In addition to being in sync musically for the album, their personal lives also happened to be lining up thematically. When The Con was written, Tegan had just ended a five-year relationship and Sara was in the last throes of her own. Since the beginning, the duo has written songs about love and its many complications, but The Con is their bleakest and most pessimistic work in that regard. The songs on it deal with the value judgements that come with commitment, knowing that it could and probably will end in disappointment. The Con is about the lies we tell ourselves and others in order to maintain a facade of happiness. “The act of conning somebody, or conning yourself, that whole thing was a catchphrase I was using,” Tegan explained. “I think these songs on the record are under the umbrella of what a con represents.”

And all of the songs play on some variation of that theme. There’s “Nineteen,” which looks back at a failed adolescent love that makes you wonder why we bother trying again: “I feel you in my heart and I don’t even know you/ And now we’re saying bye, bye, bye.” “I’ll hold this loss in my heart forever,” Sara sings on “Floorplan.” The pair of songs that end the album, “Dark Come Soon” and “Call It Off,” play off like they’re having a conversation with each other: “Maybe I would’ve been something you’d be good at/ Maybe you would’ve been something I would be good at,” Tegan sings on the latter. “Everything I love, get back from me now/ Everyone I love, I need you now,” she sings, conflicted, on the former. The Con explores the ephemerality of the connection between two people and the self-deceptions we’ll believe in order to maintain some level of normalcy. But it doesn’t feel embarrassed by the confusion and frustration that love can offer; it’s as “heart-on-sleeve” as music can be, recognizing the warmth and comfort in finding someone else to share the world with while still questioning whether we can find that same strength within ourselves. The Con asks hard questions and doesn’t provide easy answers.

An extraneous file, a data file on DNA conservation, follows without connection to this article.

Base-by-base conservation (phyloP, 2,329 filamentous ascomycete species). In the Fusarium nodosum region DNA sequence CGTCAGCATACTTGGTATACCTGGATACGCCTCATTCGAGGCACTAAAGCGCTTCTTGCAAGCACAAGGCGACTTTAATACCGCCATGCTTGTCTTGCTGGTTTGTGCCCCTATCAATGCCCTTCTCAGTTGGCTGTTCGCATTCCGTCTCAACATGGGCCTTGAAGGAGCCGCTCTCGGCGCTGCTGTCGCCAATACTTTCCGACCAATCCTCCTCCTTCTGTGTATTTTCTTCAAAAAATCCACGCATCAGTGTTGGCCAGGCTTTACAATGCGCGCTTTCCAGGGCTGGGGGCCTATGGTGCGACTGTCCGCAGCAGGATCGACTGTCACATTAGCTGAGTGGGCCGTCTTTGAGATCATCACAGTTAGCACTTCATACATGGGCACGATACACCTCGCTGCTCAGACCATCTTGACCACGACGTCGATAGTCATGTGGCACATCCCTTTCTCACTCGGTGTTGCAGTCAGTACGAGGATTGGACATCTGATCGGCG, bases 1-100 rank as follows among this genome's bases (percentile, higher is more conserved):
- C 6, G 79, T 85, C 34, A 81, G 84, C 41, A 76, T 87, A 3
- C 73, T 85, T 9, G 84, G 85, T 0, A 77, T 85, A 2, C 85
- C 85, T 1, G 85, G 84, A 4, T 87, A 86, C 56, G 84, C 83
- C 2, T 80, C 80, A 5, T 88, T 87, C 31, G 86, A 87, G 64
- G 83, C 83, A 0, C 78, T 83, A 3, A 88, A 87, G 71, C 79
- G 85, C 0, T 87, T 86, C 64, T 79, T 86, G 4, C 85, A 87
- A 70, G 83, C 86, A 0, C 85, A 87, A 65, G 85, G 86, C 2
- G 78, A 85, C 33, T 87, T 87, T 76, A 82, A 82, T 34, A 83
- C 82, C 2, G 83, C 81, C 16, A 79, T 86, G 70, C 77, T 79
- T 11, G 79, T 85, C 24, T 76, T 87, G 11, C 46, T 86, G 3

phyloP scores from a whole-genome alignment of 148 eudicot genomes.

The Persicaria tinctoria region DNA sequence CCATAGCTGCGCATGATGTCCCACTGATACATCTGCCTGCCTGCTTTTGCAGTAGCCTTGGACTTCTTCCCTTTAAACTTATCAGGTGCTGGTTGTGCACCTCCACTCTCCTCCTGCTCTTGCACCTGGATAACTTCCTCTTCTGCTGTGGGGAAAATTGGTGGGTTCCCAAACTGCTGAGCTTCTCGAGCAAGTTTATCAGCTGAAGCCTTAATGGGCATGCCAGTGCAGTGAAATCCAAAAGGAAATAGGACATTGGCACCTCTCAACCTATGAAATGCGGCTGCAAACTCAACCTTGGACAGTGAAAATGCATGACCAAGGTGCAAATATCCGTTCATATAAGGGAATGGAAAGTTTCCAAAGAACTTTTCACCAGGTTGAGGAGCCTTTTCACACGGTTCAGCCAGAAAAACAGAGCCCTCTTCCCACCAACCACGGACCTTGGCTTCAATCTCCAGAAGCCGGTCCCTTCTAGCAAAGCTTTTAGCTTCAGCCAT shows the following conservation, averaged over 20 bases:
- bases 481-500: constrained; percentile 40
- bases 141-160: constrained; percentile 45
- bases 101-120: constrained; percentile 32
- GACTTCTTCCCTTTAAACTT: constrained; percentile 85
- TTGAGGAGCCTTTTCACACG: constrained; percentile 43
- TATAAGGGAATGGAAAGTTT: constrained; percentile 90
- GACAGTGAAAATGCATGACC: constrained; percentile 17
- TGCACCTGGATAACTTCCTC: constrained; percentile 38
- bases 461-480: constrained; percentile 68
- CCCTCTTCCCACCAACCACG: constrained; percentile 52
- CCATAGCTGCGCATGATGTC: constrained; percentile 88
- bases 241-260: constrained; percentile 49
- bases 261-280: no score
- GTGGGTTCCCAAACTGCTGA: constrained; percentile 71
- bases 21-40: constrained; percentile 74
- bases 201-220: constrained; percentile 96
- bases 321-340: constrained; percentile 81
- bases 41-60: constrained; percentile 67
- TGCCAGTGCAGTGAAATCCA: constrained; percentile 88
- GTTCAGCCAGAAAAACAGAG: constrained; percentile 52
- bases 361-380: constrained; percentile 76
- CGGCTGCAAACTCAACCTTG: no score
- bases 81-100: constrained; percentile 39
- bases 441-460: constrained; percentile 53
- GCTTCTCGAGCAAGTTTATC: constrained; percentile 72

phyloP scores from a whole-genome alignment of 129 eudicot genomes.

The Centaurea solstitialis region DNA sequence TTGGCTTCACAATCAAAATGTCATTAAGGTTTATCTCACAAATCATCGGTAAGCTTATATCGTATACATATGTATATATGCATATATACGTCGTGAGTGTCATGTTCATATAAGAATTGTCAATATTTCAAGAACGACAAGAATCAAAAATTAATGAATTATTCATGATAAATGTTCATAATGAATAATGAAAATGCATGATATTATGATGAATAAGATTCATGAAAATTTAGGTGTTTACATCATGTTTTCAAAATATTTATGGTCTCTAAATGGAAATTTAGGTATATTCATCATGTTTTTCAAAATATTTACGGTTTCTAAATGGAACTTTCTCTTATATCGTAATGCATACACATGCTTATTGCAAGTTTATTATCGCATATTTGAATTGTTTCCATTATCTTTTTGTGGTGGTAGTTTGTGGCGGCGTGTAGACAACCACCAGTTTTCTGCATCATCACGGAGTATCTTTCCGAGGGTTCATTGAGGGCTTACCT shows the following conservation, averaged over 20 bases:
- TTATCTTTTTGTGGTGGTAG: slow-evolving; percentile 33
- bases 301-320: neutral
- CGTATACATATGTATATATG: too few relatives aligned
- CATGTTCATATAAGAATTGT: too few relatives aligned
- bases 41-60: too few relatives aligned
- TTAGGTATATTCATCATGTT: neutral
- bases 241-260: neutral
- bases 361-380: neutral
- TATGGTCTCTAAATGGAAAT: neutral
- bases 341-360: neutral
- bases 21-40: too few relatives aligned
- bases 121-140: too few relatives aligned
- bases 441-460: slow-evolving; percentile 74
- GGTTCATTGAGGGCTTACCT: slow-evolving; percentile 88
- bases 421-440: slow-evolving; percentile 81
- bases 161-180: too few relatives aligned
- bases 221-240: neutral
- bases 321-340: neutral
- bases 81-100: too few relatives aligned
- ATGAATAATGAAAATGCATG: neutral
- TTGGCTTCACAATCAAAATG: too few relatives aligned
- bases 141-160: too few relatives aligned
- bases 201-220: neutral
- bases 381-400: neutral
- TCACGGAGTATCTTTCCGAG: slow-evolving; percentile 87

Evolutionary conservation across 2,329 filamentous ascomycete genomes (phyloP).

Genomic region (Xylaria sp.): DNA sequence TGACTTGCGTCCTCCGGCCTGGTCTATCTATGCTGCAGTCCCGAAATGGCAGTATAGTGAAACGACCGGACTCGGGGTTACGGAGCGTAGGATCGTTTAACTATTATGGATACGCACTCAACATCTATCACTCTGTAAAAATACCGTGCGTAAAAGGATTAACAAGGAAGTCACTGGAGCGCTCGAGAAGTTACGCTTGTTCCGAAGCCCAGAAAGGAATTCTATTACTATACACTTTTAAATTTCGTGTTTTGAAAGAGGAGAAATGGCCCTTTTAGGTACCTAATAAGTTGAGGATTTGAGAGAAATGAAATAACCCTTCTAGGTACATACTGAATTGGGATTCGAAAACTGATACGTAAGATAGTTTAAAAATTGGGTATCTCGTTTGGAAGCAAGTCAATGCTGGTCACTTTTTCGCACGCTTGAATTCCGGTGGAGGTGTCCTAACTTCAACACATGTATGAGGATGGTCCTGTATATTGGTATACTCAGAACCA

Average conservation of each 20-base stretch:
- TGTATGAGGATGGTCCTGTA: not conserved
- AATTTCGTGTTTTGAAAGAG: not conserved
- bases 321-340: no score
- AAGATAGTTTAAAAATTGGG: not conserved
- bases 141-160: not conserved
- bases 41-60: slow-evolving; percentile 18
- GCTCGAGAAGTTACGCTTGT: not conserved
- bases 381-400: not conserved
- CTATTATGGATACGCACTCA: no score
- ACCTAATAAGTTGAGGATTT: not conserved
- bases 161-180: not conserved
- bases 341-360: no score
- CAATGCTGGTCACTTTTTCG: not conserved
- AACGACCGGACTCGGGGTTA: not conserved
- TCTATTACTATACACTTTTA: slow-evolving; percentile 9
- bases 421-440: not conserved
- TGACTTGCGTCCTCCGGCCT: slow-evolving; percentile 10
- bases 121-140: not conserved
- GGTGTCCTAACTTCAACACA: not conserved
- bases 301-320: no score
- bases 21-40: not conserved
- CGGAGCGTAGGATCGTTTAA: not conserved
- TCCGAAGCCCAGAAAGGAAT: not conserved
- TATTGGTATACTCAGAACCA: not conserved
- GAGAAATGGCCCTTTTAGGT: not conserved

It’s that lack of clarity and intense vulnerability that makes The Con such an enduring listen. As transparent as Tegan And Sara were about their creative process, they were even more open and honest in the songs that they wrote. The Con serves as a testament to their abilities, which would only grow more ambitious and focused over the rest of their career. What I’ve come to value most in music — powerful narratives, complex feelings, emphatic outsider voices — can all be traced back to The Con. Tegan And Sara acted as the jumping-off point for those who echoed their alienation and desired their bold accessibility. They inspired a generation of listeners to take solace and find power in their emotions. That’s a legacy to be proud of.